Environmental Commission fears Austin Oaks PUD will threaten too many trees
Monday, September 26, 2016 by Cate Malek
After months of contentious negotiations, the Austin Oaks planned unit development is nearing its hearing before City Council. But the Environmental Commission hopes to hash out a better tree plan before deciding whether to sign off on the project.
At its meeting on Sept. 21, the Environmental Commission voted to convene a committee with representatives of the Urban Forestry and Development Services departments to find a way to preserve more trees in the 20-acre mixed-use development. The delay was supported by six commissioners in a vote of 6-2, with commissioners Hank Smith and Richard Grayum opposed, and commissioners Michael Moya and Andrew Creel absent for the vote.
“Two hundred eighty-three trees removed from a site called Austin Oaks is really a little shocking,” said Commissioner Peggy Maceo.
The Austin Oaks PUD, located at the intersection of Spicewood Springs Road and MoPac Expressway, will include 20 acres of mixed-use development, including office, retail, restaurant, hotel and condominium space. It will also include more than 11 acres of parks and open space.
The site plan has been under review by the city since 2014 and has been delayed at least five times. One reason behind the delays has been the opposition of local residents and neighborhood associations who were concerned about the height of the buildings, the environmental impacts of the project and other issues. After ongoing negotiations, including a charrette last January, many of these issues have been addressed, if not resolved.
Michael Whellan, the attorney for the owner of the property, John Ruff, pointed out that the site plan currently includes mitigation for the trees that will be removed, and that the street-yard will be replaced with larger trees. He also emphasized that Ruff had greatly modified his plan and accepted the changes that were proposed in negotiations with nearby residents. The original plan included 17-story buildings, but it has now been modified to include a six-story building at its tallest point.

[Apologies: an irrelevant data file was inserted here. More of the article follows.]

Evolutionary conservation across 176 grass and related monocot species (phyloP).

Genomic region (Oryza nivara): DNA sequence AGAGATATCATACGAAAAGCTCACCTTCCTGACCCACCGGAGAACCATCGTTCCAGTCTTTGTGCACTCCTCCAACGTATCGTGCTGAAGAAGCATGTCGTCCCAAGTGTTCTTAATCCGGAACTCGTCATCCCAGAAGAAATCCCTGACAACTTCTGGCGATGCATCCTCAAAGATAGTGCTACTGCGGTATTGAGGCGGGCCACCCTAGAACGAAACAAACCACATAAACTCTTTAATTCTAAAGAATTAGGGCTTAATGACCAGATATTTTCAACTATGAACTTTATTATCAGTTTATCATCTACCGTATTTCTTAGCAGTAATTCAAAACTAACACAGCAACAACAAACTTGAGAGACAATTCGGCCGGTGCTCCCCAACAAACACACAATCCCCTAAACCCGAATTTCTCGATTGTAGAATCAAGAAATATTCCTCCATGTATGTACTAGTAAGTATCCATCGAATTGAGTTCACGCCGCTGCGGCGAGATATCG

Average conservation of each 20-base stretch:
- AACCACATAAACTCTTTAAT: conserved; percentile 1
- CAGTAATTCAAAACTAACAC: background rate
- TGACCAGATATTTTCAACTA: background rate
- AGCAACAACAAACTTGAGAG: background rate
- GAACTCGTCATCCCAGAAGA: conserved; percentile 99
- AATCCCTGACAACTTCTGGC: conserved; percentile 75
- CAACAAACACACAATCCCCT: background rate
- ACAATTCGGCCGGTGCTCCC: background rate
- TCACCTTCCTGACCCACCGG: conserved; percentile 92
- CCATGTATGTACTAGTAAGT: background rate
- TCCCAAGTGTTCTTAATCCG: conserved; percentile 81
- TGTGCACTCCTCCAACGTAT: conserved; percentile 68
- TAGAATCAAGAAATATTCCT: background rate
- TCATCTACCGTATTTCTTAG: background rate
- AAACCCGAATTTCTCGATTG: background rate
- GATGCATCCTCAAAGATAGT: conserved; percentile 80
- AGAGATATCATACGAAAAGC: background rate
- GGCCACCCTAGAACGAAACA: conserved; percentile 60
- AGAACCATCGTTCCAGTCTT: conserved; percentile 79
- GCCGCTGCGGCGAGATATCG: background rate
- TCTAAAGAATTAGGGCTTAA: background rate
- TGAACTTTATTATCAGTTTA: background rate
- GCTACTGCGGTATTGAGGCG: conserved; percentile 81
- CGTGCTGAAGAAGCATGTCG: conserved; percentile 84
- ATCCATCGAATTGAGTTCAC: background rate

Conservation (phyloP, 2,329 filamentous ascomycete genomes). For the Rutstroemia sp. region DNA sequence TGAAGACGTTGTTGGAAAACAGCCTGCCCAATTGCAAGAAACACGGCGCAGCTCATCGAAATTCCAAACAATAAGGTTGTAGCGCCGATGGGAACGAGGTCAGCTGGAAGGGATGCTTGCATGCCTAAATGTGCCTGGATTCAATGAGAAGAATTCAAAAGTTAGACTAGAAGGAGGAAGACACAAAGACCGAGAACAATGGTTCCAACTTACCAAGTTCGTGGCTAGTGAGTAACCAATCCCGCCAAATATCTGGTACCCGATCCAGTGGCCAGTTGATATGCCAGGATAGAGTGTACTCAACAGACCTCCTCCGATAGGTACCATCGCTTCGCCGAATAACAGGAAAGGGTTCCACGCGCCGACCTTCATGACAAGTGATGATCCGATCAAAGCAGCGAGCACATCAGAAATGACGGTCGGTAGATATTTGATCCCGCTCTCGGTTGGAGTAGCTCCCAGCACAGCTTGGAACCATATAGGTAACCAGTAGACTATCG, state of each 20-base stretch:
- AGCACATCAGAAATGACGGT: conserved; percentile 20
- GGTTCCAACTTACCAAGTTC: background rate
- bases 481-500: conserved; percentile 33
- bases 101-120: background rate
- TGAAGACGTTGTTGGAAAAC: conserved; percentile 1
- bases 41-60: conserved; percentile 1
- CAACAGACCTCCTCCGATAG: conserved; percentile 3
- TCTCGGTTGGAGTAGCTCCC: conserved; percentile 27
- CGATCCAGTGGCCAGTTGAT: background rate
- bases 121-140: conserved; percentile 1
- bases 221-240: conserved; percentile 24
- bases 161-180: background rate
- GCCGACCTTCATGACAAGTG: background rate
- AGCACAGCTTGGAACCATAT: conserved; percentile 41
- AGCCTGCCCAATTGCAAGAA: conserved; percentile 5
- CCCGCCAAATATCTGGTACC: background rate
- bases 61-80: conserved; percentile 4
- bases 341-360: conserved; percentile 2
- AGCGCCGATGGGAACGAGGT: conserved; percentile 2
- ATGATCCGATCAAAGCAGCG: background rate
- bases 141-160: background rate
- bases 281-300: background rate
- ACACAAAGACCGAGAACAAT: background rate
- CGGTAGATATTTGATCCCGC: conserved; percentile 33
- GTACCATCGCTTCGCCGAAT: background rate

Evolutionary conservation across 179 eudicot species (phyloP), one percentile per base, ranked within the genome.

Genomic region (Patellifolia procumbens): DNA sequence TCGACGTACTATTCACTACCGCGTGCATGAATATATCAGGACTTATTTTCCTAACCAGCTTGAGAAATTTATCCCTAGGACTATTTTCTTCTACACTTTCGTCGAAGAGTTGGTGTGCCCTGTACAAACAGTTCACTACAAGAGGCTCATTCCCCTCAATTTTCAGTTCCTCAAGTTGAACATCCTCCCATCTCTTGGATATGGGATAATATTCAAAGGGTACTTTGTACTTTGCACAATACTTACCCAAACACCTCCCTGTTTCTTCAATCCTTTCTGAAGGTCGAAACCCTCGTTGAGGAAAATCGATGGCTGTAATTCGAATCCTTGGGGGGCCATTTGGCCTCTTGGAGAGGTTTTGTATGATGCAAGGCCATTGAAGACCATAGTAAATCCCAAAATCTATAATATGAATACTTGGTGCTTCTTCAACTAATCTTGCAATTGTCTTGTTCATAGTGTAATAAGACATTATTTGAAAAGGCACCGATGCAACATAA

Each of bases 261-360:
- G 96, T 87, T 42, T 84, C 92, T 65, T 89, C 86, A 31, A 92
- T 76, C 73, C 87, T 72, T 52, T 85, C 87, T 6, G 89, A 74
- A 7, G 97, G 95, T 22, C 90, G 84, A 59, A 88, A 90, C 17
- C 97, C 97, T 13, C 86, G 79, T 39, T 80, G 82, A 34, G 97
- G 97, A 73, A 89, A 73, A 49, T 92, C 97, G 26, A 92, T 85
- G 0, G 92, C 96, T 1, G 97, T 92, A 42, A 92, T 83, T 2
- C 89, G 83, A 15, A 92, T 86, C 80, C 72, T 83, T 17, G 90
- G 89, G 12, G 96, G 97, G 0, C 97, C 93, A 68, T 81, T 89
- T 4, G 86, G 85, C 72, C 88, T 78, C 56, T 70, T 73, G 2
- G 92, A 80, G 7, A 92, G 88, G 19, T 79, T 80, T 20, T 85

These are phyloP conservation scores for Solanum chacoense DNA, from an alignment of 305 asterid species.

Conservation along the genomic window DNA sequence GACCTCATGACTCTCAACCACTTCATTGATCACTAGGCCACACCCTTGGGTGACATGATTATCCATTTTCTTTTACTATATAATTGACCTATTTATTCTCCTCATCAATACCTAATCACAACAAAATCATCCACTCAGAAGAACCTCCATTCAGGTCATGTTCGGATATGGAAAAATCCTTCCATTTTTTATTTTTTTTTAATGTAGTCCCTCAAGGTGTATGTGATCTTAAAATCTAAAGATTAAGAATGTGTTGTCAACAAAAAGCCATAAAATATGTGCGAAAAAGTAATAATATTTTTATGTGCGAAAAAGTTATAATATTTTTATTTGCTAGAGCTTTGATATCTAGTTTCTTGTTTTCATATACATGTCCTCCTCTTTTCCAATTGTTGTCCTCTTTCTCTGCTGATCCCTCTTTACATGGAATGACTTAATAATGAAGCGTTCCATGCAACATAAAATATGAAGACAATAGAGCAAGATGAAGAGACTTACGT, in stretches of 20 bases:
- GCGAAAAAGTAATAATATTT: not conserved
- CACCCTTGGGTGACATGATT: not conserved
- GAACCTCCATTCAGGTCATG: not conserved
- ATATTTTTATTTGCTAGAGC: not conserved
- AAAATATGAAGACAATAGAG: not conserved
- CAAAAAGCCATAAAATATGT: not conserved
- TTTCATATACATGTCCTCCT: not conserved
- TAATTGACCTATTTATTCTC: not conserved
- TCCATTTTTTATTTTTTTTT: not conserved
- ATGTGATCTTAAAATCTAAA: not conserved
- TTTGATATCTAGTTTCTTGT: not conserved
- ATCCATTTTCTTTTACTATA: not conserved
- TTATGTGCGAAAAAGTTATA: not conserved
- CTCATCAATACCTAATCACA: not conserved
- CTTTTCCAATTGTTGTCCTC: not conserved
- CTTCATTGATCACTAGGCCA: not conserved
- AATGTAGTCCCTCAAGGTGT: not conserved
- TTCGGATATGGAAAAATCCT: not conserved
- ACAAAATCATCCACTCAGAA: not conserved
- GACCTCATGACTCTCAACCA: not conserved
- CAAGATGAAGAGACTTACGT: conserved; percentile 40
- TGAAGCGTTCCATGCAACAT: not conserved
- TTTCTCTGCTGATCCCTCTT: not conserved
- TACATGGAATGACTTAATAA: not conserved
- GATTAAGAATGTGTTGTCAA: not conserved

“(Ruff) went into the charrette process with an open mind and an open heart and stood up at the end and agreed that he would honor the preferred plan that the charrette design team created after getting everyone’s feedback,” said Whellan.
Even after the charrette concluded, Whellan said Ruff had made additional modifications, lowering some buildings further, reducing impervious cover and adding open space.
But some concerns with the development still remain. Tela Goodwin Mange, a resident of the Northwest Hills neighborhood, said the charrette process had been frustrating for her and her husband.
“There are a lot of people in the Northwest Hills area who were not happy with how the charrette was conducted,” she said. “A lot of people felt the outcome of the charrette was a foregone conclusion.”
Mange still believes that the project is too large for the area, will bring too much traffic to the neighborhood and will further crowd local schools. She also dislikes the fact that so many heritage trees will be cut down.
But, despite these concerns, the developers and a number of residents are ready to end negotiations and move forward with the project.
“I’m hopeful that environmental commissioners will see beyond the trees and look at the entire environmental package,” Whellan said.
This story has been corrected. There are actually 283 (not 238) trees slated to be removed from the site. However, of those, 238 are not protected by the city. This story has also been changed to clarify the developer’s current tree mitigation plan. Image courtesy of the city of Austin.
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